THERE was a fantastic turn out last Friday in glorious sunshine for the official relaunch of Bulwark Community Centre. Two significant grants from the National Lottery Community Fund and Chepstow Town Council, which owns the building, have brought much-needed accessibility improvements.

It was great to see the redevelopments put in place and learn more about the establishment of several exciting new projects, including a school holiday playscheme, a community garden run by local volunteers to grow produce within the grounds of the centre, and cookery classes.

Congratulations to everyone involved for their hard work in upgrading this much-loved centre in the heart of Bulwark, which I know will continue to be well used for future generations to come. I particularly enjoyed hearing from Chepstow Male Voice Choir for the second time in a week. The choir is showing a brilliant commitment to the area after a wonderful summer concert at St Mary’s Priory Church the previous Saturday evening.

Regular readers of my column will remember I said I would provide an update as I try to get to the bottom of the Welsh Government’s policy on meal deal promotions. Proposals are under consideration to ban meal deal offers, a typical example of which might be a sandwich, a packet of crisps and a can of Coke.

Following backlash, Lesley Griffiths (the deputy minister responsible for public health) stated the move was aimed at getting people to eat more healthily. I do not believe it is the job of government to dictate what we can or cannot eat. It is the individual’s choice and people should not be victimised for picking a quick and cheap lunch option.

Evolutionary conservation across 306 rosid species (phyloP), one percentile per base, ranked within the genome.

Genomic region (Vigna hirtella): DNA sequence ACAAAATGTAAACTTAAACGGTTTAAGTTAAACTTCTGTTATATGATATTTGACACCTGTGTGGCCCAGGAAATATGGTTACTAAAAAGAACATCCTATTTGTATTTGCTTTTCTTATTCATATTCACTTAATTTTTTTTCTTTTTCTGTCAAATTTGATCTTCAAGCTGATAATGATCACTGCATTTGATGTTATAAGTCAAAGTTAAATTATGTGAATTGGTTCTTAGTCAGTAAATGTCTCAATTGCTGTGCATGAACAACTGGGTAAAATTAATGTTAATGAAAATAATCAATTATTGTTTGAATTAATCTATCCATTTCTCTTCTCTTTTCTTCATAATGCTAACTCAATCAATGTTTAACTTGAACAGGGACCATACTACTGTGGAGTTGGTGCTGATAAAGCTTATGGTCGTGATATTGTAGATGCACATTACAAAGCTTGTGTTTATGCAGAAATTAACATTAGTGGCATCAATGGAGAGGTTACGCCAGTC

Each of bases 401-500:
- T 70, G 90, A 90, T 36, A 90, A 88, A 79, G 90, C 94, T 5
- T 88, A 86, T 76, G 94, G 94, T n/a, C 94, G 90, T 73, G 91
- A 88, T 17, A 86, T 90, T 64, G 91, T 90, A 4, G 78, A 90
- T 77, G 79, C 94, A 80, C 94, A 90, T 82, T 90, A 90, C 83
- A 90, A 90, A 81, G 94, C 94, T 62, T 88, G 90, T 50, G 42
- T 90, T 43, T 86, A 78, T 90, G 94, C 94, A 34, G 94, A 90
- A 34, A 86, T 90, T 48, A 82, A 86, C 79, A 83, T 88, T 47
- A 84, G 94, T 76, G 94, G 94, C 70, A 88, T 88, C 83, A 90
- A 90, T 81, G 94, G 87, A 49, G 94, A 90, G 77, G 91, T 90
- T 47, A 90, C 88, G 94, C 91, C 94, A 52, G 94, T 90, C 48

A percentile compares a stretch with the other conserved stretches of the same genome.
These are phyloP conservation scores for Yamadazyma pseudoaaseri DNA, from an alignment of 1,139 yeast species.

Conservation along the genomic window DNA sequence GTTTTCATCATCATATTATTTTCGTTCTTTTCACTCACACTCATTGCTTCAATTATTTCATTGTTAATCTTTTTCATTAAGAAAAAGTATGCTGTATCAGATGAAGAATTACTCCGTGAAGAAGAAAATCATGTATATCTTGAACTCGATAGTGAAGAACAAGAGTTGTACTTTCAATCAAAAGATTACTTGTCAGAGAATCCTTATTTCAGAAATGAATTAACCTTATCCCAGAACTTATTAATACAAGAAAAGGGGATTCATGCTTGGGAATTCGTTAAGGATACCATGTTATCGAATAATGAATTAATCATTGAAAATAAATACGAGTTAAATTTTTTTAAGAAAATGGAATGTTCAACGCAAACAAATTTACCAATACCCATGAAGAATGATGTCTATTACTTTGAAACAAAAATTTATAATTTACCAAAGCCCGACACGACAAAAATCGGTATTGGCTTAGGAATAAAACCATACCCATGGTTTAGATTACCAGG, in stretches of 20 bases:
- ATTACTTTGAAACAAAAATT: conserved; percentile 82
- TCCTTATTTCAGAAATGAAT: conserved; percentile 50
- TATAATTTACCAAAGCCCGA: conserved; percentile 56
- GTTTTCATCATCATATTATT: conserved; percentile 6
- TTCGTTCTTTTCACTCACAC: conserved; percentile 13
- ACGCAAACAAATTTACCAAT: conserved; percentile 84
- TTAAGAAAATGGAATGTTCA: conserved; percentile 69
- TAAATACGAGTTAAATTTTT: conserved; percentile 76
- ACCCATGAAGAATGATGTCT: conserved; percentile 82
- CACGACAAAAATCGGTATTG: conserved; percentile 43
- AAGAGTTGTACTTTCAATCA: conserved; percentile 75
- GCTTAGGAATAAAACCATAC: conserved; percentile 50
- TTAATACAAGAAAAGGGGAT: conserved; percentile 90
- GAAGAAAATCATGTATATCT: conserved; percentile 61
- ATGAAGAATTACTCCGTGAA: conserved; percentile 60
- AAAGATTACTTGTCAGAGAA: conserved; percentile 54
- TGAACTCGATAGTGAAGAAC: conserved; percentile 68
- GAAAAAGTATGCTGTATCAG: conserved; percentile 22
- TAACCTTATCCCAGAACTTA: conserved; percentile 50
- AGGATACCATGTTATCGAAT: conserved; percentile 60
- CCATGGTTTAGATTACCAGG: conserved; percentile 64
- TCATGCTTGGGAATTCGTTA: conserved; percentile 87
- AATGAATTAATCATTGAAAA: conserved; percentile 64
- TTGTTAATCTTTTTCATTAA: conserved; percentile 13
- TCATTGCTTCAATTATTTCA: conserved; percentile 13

I asked the deputy minister to clarify whether it is her intention to block people from choosing a sandwich, packet of crisps and fizzy drink. After translating yet another jargon-filled response into plain English, she is not denying this. I am still none the wiser as to exactly what is being planned. All I do know is that a ministerial statement is due to be made to the Senedd on June 27.

The UK Government is encouraging more pensioners to make sure they are not missing out on claiming Pension Credit, which is worth more than £3,500 per year on average. Even a small award of Pension Credit can open doors to additional support, such as help with housing costs, council tax, heating bills, a free TV licence for the over-75s and, crucially this year, the extra cost of living payments. To check if you are eligible for Pension Credit and/or information on how to apply, click here.